It should be noted that the references in the formula to the large company scheme are being updated by FA 2016, s 48. This is because the large company scheme was replaced by the research and development expenditure credit (RDEC) from 1 April 2016. The formula itself is also being amended as it is not necessary to multiply the credit by the main rate of corporation tax, due to the way in which the RDEC operates.
R&D tax credit
A small or medium sized company with a trading loss that has incurred qualifying R&D can surrender all or part of the loss as described below. Firstly the surrenderable amount needs to be calculated. This is the lower of:
- the unrelieved trading loss
- 230% of the qualifying R&D expenditure (from 1 April 2015, lower amounts applied in earlier years – see above)
For these purposes an unrelieved trading loss means the trading loss of the period reduced by any actual and potential claims for relief for that loss in the current period and any other actual loss relief claims made in respect of the loss.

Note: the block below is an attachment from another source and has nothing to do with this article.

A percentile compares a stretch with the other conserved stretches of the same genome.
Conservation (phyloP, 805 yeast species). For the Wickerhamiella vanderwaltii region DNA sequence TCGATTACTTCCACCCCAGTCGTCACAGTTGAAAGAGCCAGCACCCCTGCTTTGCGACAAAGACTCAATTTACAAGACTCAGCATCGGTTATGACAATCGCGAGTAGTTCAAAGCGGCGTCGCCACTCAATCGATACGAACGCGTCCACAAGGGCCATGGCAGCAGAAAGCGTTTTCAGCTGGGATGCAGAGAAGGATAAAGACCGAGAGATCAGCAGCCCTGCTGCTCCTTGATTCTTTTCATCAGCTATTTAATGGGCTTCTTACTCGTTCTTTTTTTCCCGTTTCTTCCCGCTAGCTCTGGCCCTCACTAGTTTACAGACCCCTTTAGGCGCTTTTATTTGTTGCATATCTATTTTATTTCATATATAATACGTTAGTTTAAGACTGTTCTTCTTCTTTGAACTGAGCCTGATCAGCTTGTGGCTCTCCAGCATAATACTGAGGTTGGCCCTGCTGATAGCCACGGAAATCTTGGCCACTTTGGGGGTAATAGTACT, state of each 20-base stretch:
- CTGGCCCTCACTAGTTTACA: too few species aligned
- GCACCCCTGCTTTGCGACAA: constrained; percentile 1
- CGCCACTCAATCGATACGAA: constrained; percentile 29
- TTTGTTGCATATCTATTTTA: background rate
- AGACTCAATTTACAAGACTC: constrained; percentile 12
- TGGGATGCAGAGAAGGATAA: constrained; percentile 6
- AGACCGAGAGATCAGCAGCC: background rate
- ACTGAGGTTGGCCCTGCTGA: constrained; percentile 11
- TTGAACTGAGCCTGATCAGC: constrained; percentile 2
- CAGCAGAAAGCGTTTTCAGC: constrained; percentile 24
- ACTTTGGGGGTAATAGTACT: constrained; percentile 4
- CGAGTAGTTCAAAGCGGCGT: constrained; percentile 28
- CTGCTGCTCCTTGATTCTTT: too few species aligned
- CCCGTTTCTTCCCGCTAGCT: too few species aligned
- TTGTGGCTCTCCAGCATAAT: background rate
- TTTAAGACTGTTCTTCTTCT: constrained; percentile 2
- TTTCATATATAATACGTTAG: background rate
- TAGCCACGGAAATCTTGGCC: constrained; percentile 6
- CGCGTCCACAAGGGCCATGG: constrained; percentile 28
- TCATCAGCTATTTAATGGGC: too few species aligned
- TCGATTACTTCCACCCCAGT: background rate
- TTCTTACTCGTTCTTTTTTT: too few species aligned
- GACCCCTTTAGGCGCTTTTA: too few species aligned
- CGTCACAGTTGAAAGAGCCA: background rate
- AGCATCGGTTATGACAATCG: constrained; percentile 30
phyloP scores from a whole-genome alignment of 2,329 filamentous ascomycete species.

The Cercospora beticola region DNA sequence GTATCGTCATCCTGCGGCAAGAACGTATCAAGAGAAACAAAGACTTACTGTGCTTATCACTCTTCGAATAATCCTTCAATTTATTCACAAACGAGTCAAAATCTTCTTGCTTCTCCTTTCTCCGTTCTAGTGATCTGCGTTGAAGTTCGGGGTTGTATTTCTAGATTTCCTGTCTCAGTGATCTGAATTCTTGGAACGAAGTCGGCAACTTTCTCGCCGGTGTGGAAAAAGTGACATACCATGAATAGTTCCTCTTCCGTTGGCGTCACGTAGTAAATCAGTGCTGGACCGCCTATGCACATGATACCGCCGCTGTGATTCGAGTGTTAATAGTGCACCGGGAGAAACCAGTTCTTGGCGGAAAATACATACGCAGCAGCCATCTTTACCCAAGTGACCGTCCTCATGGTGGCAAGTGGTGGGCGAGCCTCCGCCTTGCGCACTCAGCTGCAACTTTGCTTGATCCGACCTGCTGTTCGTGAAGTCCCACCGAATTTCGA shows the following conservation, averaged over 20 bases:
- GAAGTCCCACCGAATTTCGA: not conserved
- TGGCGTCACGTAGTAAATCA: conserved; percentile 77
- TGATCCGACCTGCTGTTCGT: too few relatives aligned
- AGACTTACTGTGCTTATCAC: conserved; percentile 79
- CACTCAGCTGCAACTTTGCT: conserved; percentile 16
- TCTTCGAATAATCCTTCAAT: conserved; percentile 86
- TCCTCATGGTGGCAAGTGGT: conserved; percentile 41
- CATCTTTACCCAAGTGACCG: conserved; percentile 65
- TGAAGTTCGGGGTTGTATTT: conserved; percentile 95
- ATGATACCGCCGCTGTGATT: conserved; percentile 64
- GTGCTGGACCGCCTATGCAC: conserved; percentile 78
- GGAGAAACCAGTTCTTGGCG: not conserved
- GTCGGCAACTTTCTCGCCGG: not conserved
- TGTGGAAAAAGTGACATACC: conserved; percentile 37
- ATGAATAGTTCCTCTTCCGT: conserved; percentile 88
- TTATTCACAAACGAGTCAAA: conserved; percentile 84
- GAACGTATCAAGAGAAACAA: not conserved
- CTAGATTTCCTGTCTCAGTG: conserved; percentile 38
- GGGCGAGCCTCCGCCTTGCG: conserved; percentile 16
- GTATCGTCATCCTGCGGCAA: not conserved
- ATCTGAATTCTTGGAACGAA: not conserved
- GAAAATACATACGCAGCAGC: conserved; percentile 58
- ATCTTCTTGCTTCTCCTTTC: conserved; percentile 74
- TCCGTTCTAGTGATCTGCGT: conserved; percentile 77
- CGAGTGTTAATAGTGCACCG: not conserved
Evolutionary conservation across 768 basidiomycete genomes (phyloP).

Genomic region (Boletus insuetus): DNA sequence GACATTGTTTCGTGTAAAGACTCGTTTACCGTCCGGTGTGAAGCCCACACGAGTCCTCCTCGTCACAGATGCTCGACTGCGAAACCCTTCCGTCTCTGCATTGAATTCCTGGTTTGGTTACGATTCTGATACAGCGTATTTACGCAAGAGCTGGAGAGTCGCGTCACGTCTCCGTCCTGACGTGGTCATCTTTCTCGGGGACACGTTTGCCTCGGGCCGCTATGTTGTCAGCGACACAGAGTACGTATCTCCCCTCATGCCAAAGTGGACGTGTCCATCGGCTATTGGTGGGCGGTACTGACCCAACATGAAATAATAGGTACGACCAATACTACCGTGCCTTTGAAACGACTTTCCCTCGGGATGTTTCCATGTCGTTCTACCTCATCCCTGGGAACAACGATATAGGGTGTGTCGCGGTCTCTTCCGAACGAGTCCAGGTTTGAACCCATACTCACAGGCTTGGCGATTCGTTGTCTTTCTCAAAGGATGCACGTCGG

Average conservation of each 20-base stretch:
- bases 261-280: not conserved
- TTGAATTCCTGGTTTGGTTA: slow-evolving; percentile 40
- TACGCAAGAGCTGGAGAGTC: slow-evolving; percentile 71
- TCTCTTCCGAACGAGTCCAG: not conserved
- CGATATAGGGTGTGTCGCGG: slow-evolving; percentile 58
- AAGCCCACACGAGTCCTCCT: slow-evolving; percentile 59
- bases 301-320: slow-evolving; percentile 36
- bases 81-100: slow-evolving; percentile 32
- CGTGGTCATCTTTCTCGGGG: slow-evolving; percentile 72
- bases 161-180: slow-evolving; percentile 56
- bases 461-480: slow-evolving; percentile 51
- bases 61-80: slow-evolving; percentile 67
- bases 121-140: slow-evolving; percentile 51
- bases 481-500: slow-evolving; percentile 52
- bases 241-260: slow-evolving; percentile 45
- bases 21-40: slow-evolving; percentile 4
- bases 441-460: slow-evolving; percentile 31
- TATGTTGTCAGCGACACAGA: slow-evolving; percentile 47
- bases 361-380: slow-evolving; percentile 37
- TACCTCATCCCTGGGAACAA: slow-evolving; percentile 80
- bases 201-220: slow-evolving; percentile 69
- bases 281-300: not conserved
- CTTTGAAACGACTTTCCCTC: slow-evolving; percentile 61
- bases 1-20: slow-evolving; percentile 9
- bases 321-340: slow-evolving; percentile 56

No account is taken of losses brought forward or carried back to this accounting period.
Once this loss has been surrendered the amount of credit given is 14.5% of the surrenderable loss which relates to qualifying expenditure incurred on or after 1 April 2014, and 11% of the surrenderable loss which relates to qualifying expenditure incurred between 1 April 2012 and 31 March 2014. Different rates apply for expenditure incurred before 1 April 2012. CTA 2009, s 1058
For accounting periods ending before 1 April 2012, the amount of the repayable credit was capped at the companies PAYE and NIC bill for the period.
Outcome of 2015 consultation process
The government launched a consultation into ways in which access to R&D tax relief can be improved for small businesses on 16 January 2015. The output from this consultation entitled ‘Making R&D Easier’ was published in October 2015 and aims to improve the way small businesses can access R&D tax relief.
One of the more important outcomes of this consultation process is the introduction of a limited advance assurance process which, broadly speaking, enables small companies to contact HMRC in advance of submitting a claim for R&D for confirmation that the activities they carry out will qualify for R&D tax relief. This process is discussed in more detail below.
Advance assurance for small companies